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2906 WordsMar 19, 201112 Pages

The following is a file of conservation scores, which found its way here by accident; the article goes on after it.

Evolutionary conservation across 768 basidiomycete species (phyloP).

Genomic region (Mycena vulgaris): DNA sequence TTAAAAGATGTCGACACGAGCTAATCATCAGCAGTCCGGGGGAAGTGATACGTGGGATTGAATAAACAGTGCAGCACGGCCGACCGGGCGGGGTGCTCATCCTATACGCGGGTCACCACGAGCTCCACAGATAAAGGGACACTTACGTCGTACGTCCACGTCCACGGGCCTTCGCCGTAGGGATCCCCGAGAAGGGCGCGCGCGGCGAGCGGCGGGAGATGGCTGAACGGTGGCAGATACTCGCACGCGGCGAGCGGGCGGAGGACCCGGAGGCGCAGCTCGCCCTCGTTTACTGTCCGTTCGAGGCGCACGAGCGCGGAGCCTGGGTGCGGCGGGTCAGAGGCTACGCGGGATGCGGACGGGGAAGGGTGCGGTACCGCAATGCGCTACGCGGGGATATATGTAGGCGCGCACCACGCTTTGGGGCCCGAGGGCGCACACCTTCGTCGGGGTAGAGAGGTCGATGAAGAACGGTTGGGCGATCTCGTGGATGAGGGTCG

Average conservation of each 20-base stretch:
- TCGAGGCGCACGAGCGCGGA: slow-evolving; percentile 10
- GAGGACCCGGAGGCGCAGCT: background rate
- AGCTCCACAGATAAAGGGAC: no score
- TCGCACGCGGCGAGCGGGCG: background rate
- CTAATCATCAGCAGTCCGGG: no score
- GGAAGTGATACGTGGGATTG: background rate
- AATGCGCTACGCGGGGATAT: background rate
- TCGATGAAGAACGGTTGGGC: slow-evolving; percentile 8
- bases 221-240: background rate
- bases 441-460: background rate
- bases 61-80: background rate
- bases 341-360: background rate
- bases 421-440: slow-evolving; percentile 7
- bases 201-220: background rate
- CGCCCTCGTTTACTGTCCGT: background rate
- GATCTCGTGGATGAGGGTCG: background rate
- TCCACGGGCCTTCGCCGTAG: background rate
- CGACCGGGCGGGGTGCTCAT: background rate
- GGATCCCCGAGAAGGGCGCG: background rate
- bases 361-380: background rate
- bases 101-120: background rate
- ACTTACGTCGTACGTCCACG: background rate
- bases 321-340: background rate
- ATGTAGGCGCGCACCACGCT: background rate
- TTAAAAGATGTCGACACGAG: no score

Post-Traumatic Stress Disorder (PTSD): Not Just a War Veteran’s Disorder Abstract This paper explains how Post-Traumatic Stress Disorder (PTSD) became a recognized disorder starting with war veterans. However, there are many other traumas that occur, that can lead to symptoms of PTSD, which I intend to discuss. Such traumatic events covered are: child abuse; domestic violence; rape and sexual assault; crimes committed by strangers; vehicular accidents; suicide of a loved one; natural disasters and catastrophes; first responders; and of course, war and combat. Treatments will be briefly mentioned as well. Post-Traumatic Stress Disorder (PTSD): Not Just a War Veteran’s Disorder Post-Traumatic Stress Disorder (PTSD) is a psychiatric disease which frequently occurs when people witness or experience life-threatening events. Many war veterans have brought PTSD to the forefront, helping advocate for federal and state funding to help those afflicted with the disease. When most people hear the term PTSD, the first thing they think of is a war veteran. Although PTSD has been around for as long as there have been wars, war is not the only traumatic event that can lead to the disorder. Before getting into the different traumas, it is wise to know where PTSD came from and what, exactly it is. During the American Civil War, PTSD was called “irritable heart” or “nostalgia.” In World War I, it was known as “shell shock” or “hysteria.” During World War II and the Korean War, it was called “war neurosis,” “battle fatigue,” or “exhaustion.” When veterans started coming home from Vietnam, it was called “Post-Vietnam syndrome.” According to “Post-Traumatic” (2009), “…this condition has likely existed since human beings have endured trauma, PTSD has only been recognized as a formal diagnosis since 1980” (p. 1). Understanding what trauma means is key in

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